Art Fairs – Solutions for High Costs

The Art Fairs Dilemma for Small Art Galleries

The Art Fairs Dilemma for Small
Art Galleries

An important conversation has been started recently regarding small art gallery participation in global art fairs.  What can be done to help subsidize the costs for smaller art galleries?  With art fairs ridiculous rising costs across the world, participation for small galleries have become more of a dilemma.  In order to bring attention to promising artists and bring in art sales from potential art buyers, small gallery participation is vital.  There is now a lot of pressure on smaller galleries to “go broke” just to participate.

The harsh reality for a small contemporary art gallery is that it is just not realistic to spend thousands of dollars on a tiny booth at Art Basel. There is not enough ROI to hope and pray an art collector will want to take a chance on your artists.

Revel Art House is plagued with the same issues. We are a contemporary art house that works with galleries to get new contemporary artists into the gallery scene.  The costs of attending art fairs, let alone participating in one is extremely strenuous and expensive.  Revel has to be strategic in which art fairs are worthwhile to attend and which art galleries and artists are worth the investment.

Proposed Solutions

Kate Brown of Artnews referenced this recently in an article that in April of this year, mega-gallerist David Zwirner proposed an art-fair “tax” on top galleries.  The tax would mean “top galleries like his should pay higher prices to subsidize smaller galleries’ booths at art fairs” (Zwirner, 2018).  A few larger art galleries took a liking to Zwirner’s proposal.  Marc Payot, a partner and vice president of Hauser & Writh stated “The continued health and vibrancy of our art world relies upon visibility and opportunity for as many as possible.”

Naturally, there were skeptics who argued that a tax on larger art galleries would “paint smaller galleries as ‘charity cases’” as posed by Jose Freire, New York gallerist.  Because of the problematic art fair model, Freire now chooses to invest his money in traveling to scout promising artists.  Freire refuses to attend any more art fairs.

Marc Spiegler, the global director of Art Basel, proposes other ideas: top galleries co-signing loans for smaller galleries.  Spiegler’s other solutions include reaching out to the cities and art auction houses that are benefitting from the efforts of smaller galleries. His final recommendation is to begin arranging a support fund for small galleries.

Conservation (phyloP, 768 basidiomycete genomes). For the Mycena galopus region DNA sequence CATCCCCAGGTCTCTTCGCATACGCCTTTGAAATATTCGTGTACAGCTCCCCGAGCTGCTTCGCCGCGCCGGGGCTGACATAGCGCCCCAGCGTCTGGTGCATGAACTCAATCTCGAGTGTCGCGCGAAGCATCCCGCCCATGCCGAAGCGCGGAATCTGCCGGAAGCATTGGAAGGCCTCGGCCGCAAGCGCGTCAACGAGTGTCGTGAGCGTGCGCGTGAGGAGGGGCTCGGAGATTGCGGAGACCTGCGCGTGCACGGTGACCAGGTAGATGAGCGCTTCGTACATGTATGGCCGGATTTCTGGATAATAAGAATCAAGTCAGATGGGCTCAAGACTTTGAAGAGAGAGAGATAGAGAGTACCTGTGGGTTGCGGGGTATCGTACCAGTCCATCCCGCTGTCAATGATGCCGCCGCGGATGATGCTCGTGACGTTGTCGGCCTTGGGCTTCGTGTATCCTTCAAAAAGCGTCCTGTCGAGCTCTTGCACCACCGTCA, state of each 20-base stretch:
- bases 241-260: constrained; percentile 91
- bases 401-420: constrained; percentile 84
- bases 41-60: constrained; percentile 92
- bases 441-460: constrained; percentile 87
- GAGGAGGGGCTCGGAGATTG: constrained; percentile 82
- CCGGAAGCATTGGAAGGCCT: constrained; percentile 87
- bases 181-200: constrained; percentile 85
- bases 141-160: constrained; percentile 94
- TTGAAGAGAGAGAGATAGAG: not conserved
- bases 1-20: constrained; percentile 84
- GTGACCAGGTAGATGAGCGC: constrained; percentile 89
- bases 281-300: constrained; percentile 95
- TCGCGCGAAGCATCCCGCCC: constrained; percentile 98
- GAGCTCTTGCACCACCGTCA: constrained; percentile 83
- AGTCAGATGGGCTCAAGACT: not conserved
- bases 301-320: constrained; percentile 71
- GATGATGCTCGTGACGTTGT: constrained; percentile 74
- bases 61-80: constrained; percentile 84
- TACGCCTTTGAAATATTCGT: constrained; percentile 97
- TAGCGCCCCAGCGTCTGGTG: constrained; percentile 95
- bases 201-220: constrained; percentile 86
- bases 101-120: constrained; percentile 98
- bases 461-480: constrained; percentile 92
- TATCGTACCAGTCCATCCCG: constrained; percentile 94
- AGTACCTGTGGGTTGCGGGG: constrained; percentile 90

Non-Profit Approach

Nate Freeman of Artsy countered with an article stating Peter Bläuer, director of Liste, an Art Basel satellite fair, laughingly commented that Liste has been “taxing” larger galleries for 20 years.  Bläuer suggests to promote art fairs such as Liste, a nonprofit art fair, whose aim is to shine light on younger galleries.  Galleries who attend Liste end up paying as little as $7,140 to appear at the fair in their first year.  This is an amazing opportunity for younger art galleries. Participants are granted access to a vast amount of art collectors who show up to see lower priced art pieces. In addition, collectors get a glimpse of artists in the early stages of their careers.

Bläuer believes a nonprofit fair like Liste tremendously helps younger galleries seize the opportunity of low costs. The big bonus is putting small galleries in front of the most meaningful crowds and art collectors.  Things like lighting, sectionals and WiFi are all included in the price, whereas they’d be add-ons at Art Basel.  Liste even helps gallerists find places to stay for cheap.  Bläuer also provides help to younger galleries with budgeting.  He also helps with areas of the art business that may be unbeknownst to them.

Bläuer argues that most of the world’s most promising up-and-coming artists have first come through Liste.  Many have gone on to have very successful art careers.


What are your thoughts on helping younger galleries? Are you on the side of Zwirner, who believes that a tax is in order for larger art galleries?  Or allowing top galleries to co-sign loans for smaller galleries? Is reaching out to the cities and art auction houses and arranging support funds appropriate as suggested by Spiegler?  Or is Bläuer’s encouragement of nonprofit art gallery fairs the way to go?

Let us know what your thoughts are in the comments below.